Polela’s Controversial Tweet Slammed

According to a comment published on The Citizen website, rape in South African prisons is a terrible reality that has severe consequences for the psychological and physical health of victims.

Rape is not a subject to be treated lightly, least of all by anyone representing any section of our criminal justice system.

The comments follow an incident in which spokesperson for the crime fighting unit, The Hawks, McIntosh Polela, tweeted that, “I trust that Jub Jub’s supporters gave him a jar of Vaseline to take to prison.

Incidents of Sexual Offences Unsettling – Xingwana

Minister for Women, Children and People with Disabilities, Lulu Xingwana, says escalating incidents of sexual offences against children and the mentally disturbed demand decisive intervention.

Speaking at a one-day interactive dialogue on sexual violence against children and adolescents in Meadowlands, south-west of Johannesburg, Xingwana stressed the need for a platform for young victims of sexual offences.

NGOs Offers Hope to Victims of Rape

The emotional pain caused to rape victims by their perpetrators might last for a lifetime but with counselling and family support victims can live a positive life afterwards.

With these words, Childline spokesperson, Lyn Caywood, is encouraging parents of three Soweto girls who were allegedly raped numerous times by their cousin to bring them to their centre for counselling.

Caywood describes the incident as a tragedy, adding that young people are adopting what they see happening in society.

Another Mass Rape Near in the DRC

Aid workers are investigating reports that at least 60 women have been raped near the eastern Democratic Republic of Congo town of Fizi.

The mass rapes were allegedly committed by a group of ex-rebels who recently deserted the army, which they had joined under a peace deal.

Troops from the same group were recently convicted of raping at least 50 women in Fizi on New Year's Day.

SA Primary Education in Crisis – NGO

A shocking report released by Transparency International blames poor teacher training frequent teacher absenteeism, and a critical lack of textbooks and libraries for the country's poor quality of education.

Titled ‘Lessons Learned: Primary Education in Cameroon and South Africa’, the report also reveal that one in four children said schools are unsafe and that rape and violence are major problems.

Sonke Accepts Malema’s Apology

The Sonke Gender Justice Network has accepted African National Congress Youth League leader Julius Malema’s apology for his demeaning comments about President Jacob Zuma’s rape accuser.

Sonke executive director, Dean Peacock, says his organisation welcome the apology, but also notes that, “It has been 16 months since the Equality Court made the ruling.”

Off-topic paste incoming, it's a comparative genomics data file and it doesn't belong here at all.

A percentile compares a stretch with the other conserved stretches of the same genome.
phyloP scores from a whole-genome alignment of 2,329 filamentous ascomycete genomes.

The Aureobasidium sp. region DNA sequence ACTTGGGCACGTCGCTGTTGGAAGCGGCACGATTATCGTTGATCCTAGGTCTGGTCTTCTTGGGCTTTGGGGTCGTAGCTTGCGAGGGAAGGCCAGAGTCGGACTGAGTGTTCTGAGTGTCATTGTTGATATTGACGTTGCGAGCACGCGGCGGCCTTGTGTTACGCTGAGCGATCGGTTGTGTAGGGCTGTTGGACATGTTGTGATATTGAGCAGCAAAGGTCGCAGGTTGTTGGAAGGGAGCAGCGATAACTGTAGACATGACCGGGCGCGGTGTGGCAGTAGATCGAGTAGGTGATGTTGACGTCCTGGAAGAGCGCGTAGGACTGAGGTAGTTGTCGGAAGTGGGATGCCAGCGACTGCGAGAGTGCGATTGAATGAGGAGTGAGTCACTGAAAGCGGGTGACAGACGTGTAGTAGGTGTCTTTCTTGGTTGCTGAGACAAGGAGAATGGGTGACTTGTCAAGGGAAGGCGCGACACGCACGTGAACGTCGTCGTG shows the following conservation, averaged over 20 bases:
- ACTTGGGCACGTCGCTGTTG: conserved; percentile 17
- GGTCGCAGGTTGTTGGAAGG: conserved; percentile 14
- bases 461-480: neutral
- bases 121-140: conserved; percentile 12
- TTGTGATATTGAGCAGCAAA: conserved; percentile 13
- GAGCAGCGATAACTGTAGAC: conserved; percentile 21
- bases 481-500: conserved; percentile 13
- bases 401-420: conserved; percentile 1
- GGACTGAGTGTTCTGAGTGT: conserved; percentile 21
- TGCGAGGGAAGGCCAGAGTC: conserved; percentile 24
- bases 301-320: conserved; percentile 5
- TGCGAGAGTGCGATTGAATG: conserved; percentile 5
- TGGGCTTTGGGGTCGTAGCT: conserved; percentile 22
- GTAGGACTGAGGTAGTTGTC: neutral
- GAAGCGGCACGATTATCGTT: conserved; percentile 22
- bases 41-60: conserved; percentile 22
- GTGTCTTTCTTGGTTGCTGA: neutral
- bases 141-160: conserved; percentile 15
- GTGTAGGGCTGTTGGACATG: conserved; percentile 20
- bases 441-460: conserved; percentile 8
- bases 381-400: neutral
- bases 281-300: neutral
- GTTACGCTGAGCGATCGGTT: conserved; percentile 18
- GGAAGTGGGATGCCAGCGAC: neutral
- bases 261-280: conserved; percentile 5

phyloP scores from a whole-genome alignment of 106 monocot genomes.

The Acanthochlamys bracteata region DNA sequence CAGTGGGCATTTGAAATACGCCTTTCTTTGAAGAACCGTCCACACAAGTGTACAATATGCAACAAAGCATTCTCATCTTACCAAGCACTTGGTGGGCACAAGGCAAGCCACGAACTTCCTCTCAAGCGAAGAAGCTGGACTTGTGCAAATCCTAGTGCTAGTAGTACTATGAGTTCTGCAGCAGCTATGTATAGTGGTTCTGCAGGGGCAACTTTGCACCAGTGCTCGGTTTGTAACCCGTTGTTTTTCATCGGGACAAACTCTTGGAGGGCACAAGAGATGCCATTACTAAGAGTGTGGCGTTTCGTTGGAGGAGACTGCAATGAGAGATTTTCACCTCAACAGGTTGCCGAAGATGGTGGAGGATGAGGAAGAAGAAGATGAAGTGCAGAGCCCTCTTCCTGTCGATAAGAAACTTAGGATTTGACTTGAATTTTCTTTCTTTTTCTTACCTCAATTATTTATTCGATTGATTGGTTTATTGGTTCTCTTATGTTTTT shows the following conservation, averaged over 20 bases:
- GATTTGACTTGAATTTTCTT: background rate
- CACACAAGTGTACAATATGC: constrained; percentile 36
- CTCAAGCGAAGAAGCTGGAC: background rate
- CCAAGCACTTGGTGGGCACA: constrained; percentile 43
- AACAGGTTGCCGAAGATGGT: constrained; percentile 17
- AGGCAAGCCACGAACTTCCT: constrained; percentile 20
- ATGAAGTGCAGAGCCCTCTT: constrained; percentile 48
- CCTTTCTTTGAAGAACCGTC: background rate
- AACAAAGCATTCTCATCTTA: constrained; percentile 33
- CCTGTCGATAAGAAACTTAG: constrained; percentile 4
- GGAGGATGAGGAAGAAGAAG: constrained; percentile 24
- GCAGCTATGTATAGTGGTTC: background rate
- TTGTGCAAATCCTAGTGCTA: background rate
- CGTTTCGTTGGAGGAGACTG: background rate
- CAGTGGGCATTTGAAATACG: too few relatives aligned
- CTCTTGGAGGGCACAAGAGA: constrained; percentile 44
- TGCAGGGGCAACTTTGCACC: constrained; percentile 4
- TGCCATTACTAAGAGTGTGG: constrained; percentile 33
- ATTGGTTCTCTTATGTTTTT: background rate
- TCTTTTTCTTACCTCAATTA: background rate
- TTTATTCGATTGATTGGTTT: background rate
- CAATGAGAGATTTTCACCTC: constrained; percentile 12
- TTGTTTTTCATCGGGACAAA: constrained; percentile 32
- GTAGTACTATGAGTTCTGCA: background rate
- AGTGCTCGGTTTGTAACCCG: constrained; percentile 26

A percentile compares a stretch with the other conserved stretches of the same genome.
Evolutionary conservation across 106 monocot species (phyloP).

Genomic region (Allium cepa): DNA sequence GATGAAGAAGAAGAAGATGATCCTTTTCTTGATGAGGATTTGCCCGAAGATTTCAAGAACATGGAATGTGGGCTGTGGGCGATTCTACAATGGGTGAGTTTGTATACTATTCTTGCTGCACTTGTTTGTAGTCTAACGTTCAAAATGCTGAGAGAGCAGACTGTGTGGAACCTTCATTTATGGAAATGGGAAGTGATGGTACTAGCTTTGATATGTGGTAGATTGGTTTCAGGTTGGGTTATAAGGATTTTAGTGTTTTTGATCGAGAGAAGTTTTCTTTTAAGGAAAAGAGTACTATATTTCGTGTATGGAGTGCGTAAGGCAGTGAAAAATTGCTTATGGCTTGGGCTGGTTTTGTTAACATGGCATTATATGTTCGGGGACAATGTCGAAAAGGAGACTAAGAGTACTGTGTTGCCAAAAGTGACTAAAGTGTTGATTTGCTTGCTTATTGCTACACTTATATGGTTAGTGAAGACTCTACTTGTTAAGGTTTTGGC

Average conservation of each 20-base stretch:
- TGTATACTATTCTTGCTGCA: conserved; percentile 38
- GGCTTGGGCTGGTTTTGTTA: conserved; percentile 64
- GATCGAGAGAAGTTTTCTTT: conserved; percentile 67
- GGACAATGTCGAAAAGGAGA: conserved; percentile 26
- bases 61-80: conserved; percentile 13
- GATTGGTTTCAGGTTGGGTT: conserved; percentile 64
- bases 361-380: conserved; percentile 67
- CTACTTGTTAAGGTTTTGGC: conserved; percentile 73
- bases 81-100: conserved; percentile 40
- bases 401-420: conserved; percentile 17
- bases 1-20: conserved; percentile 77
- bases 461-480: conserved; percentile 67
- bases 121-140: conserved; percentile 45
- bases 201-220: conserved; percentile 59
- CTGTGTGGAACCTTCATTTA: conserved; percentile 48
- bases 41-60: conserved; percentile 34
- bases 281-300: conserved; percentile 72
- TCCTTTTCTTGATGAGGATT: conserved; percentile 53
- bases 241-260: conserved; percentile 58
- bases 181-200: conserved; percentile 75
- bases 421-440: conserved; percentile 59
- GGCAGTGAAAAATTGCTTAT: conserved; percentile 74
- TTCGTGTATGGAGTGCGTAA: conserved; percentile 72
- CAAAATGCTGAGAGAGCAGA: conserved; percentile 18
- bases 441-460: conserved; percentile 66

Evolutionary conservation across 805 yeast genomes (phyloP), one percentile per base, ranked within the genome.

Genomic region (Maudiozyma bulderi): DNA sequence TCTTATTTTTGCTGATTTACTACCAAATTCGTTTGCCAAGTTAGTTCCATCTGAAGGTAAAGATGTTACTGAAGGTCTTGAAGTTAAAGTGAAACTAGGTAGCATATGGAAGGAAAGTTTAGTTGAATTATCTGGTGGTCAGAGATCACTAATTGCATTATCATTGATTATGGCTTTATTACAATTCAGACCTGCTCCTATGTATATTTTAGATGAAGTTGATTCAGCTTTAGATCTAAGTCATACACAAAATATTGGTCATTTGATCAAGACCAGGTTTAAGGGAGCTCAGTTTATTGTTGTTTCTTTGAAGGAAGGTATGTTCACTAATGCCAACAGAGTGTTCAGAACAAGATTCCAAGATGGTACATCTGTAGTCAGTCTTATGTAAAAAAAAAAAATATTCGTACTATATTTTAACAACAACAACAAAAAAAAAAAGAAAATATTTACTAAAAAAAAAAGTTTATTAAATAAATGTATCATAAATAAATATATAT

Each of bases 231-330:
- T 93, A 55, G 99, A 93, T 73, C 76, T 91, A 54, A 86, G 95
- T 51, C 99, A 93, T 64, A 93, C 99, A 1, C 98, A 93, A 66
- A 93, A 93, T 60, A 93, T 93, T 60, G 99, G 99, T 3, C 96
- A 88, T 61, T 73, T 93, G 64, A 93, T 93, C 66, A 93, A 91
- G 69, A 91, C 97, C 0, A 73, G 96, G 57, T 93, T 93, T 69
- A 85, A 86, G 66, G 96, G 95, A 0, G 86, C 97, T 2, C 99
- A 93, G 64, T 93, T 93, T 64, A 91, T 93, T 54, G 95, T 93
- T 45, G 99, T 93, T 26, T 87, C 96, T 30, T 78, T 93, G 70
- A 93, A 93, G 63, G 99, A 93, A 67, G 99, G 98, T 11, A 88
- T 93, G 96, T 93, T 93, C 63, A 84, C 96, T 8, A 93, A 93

Tutu Urges Children to be Agents of Change

Archbishop Emeritus Desmond Tutu has urged young people to be the agents of change in South Africa.

Addressing children between the ages of 15 and 17 at the annual Tutu Youth Peace Summit in Cape Town, Tutu reminded them how lucky they are to be South Africans, adding that, “if you were born in the Democratic Republic of Congo you girls would almost all of you have been raped, maybe killed or maybe a refugee.”

He also urged the children to have the courage of the 1976 youth.

Corrective Rape on the Rise in Gauteng – Mazibuko

Gauteng MEC for Community Safety, Faith Mazibuko, says incidents of corrective rape are on the rise in the province.
Speaking after visiting the family of Noxolo Nogwaza, a 24-year-old lesbian activist who was found raped and murdered in Kwa-Tema, Johannesburg, Mazibuko, urged communities to work together to stamp out these ‘inhumane criminal acts’.  

Activists March Over Corrective Rape

About 25 rights activists from Luleki Sizwe, a small group of lesbian activists in the townships of Cape Town, have marched outside Parliament against rapes targeting lesbians in South Africa.

Speaking during the demonstration, which happened at the time when their leaders were meeting with government representatives, one of the demonstrators, Eugene Brockman, said they want the government to label corrective rape as a hate crime.

MSF: Women Raped and Beaten in DRC

Aid agency Médecins Sans Frontières (MSF) has reported that more than 30 women were raped in a coordinated attack in the Democratic Republic of Congo (DRC) on new year's day.

In a press statement, Annemarie Loof, an official with the medical aid organisation, points out that, “Women had been restrained with ropes or beaten unconscious with the butt of a gun before being attacked, some in front of their children."


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